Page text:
Access Info Europe and The Global Detention Project Begin 33-Country Right to Information Investigation

Geneva/Madrid – 14 March 2013 – Access Info Europe and the Global Detention Project have today submitted 66 information requests to 33 governments as part of an initiative aimed at improving transparency of immigration detention practices. The organisations have requested statistics regarding the numbers and types of detainees, as well as details about where people are detained for immigration-related reasons.

Immigration detention is the deprivation of liberty of non-citizens for reason related to their residency status. It typically involves locking up asylum seekers and irregular immigrants until they can be deported or have their claims adjudicated. Migrants are frequently held on administrative – as opposed to criminal – grounds. Many national legal systems do not have clear rules for administrative detention and, as a result, detainees often face legal uncertainties, including lack of access to the outside world, limited possibilities of challenging detention through the courts, and absence of limitations on the duration of detention.

“Immigration detention has become a key tool used by states to control migration,” commented Michael Flynn, founder of the Global Detention Project, which is based at the Graduate Institute’s Programme for the Study of Migration in Geneva. “Thus, it is critically important for civil society to be aware of where immigrants and asylum seekers are being detained and the conditions of their detention. However, governments often make it very difficult to get accurate and up-to-date information about detention.”

The 33 countries in the information-gathering initiative include all 27 European Union states as well as Canada, Iceland, Norway, Russia, Switzerland, and the United States. All of these countries detain migrants as part of their immigration policies.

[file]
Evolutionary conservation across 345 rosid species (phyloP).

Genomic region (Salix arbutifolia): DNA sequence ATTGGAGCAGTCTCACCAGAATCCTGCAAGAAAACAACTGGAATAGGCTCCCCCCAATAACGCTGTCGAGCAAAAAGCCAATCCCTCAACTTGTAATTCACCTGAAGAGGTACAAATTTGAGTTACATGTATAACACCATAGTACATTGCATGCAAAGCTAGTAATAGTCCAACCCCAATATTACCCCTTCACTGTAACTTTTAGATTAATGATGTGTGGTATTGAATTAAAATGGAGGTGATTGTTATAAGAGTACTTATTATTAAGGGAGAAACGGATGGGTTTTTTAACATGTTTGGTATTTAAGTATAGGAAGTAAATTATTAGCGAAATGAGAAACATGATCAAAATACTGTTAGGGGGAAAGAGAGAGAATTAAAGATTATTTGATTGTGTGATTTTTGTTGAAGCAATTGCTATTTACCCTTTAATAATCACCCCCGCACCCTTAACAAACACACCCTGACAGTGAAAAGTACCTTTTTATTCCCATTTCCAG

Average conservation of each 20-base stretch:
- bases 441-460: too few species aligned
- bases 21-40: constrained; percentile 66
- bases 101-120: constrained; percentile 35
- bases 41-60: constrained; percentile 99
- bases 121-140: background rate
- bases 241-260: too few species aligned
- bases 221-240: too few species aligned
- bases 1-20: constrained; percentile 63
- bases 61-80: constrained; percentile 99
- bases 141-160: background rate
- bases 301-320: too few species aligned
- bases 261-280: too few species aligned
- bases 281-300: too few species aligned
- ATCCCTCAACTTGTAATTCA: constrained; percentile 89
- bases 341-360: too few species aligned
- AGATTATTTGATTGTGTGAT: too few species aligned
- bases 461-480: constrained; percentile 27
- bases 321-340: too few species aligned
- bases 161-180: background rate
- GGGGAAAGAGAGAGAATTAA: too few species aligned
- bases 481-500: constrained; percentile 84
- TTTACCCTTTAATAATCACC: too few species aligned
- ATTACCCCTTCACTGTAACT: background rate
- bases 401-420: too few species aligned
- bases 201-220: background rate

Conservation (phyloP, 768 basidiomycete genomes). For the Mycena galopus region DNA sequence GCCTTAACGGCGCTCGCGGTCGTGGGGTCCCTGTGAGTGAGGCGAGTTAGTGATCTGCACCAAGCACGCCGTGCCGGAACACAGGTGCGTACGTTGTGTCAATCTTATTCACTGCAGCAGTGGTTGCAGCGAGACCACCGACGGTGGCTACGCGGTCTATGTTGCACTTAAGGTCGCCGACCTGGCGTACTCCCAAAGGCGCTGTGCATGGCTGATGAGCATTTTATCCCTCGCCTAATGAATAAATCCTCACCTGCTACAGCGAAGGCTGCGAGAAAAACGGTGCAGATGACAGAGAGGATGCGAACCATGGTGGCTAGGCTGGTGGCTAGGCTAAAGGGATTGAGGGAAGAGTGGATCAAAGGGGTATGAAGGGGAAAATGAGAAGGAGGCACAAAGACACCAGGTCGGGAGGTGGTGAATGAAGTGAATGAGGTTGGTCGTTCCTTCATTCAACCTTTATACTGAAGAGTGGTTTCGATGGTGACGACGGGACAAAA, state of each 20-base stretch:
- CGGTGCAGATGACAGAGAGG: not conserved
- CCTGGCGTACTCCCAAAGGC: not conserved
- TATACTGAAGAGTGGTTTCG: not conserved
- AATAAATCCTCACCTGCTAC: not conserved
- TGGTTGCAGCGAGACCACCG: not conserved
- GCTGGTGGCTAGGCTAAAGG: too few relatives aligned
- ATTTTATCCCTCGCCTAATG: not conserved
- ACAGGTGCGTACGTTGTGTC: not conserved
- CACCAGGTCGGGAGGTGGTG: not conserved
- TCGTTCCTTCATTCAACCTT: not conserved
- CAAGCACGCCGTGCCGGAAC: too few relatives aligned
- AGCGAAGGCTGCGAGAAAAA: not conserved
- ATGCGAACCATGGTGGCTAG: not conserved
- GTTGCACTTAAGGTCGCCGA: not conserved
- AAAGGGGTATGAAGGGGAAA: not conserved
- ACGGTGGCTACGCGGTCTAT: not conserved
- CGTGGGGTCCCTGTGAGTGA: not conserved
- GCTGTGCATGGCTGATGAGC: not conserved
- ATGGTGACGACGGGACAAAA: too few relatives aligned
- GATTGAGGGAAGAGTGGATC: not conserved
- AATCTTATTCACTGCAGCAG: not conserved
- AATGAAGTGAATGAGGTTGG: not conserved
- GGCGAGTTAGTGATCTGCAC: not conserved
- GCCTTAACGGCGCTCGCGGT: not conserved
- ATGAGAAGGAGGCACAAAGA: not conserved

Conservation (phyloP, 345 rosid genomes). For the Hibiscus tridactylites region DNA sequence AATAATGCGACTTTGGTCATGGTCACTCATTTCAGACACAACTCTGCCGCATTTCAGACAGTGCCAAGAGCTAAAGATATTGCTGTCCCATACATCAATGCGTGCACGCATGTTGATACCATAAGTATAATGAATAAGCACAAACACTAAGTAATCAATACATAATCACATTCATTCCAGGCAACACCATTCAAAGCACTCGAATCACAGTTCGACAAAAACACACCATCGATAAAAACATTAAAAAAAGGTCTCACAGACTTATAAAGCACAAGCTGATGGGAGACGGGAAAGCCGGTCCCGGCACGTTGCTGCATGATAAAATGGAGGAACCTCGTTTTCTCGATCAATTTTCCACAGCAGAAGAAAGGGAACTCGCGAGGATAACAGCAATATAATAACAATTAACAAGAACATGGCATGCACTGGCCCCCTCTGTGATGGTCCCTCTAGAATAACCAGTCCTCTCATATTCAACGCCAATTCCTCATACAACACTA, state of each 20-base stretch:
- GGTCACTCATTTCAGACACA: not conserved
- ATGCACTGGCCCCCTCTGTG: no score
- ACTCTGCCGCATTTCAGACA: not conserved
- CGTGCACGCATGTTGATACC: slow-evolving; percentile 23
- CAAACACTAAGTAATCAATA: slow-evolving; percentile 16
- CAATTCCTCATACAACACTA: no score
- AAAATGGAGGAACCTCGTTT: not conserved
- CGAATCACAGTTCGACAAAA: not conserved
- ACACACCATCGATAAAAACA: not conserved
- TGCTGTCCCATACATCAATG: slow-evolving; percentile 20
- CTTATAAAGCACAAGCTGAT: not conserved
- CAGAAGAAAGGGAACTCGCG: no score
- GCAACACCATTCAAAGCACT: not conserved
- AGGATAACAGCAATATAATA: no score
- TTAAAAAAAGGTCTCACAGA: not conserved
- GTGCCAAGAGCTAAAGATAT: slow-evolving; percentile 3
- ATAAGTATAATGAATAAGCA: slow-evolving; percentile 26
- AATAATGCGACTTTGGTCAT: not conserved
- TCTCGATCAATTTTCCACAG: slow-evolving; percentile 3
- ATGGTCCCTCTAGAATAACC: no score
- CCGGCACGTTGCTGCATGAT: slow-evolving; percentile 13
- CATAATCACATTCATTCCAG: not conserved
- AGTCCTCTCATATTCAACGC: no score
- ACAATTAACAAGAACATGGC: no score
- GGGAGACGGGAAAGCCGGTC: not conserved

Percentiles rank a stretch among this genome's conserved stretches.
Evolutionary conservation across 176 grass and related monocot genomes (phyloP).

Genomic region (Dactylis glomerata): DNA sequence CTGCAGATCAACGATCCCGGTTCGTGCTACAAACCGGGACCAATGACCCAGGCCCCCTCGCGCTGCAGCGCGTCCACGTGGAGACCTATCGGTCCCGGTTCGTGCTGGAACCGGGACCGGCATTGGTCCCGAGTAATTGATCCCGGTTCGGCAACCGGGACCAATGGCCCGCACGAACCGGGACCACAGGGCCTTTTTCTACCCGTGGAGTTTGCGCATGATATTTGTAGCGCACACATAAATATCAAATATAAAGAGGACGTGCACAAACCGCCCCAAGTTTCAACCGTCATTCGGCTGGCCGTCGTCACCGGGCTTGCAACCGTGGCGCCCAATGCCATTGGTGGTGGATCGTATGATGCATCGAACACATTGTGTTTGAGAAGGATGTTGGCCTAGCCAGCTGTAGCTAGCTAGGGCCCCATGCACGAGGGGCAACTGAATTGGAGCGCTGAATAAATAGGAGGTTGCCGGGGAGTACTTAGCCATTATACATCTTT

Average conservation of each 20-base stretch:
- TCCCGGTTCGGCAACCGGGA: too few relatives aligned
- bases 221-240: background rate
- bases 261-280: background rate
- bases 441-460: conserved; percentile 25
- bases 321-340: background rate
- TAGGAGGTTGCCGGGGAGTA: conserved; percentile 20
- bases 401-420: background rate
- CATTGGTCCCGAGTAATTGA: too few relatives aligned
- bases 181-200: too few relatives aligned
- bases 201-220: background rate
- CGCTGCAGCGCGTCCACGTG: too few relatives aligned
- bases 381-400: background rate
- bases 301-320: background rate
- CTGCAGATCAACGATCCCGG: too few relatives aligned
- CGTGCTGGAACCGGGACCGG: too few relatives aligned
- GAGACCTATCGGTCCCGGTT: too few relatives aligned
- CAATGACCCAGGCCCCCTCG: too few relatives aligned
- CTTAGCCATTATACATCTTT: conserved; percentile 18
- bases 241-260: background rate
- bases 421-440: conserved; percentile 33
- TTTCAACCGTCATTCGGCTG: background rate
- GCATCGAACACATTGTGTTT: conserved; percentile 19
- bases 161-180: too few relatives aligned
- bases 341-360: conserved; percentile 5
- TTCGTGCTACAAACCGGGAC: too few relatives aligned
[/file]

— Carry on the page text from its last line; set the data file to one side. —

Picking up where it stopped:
Each country will receive two requests. The first request seeks information about immigration detention “infrastructure” – the names, locations and types of centres in which detainees are kept, as well as the number of migrants detained in each centre and how many of those are seeking asylum. The second seeks information on the numbers of accompanied and unaccompanied minors kept in detention for reasons related to immigration.

Objectives of this action include obtaining verifiable information from immigration destination countries so as to provide evidence for victims and human rights advocates, to inform public debate and policy, and to facilitate comparative study of detention regimes.

“We have launched this initiative because we believe that transparency is more, not less, important when dealing with politically sensitive issues that involve the abuse of human rights,” stated Lydia Medland, Research and Campaigns Coordinator of Access Info Europe. “Immigration-related detention is of particular concern as it is resulting in widespread abuse of rights across Europe.”

The initiative forms part of Access Info’s Access for Rights project under which it uses the right to information to push forward transparency on human rights issues. With the exception of Cyprus, Luxemburg, and Spain, all of the countries in the detention monitoring project have access to information laws and therefore have a legal obligation to respond to the requests. Apart from the detention data to be harvested from this project, we also expect to develop evidence indicating the degree of openness different states exhibit with respect to their detention practices.

For more information, please, contact:

Lydia Medland – Research and Campaigns Coordinator, Access Info Europe
Phone: +34 91 365 65 58 |

Michael Flynn – Coordinator & Lead Researcher, Global Detention Project
Phone: +41 (0) 22 908 4556 |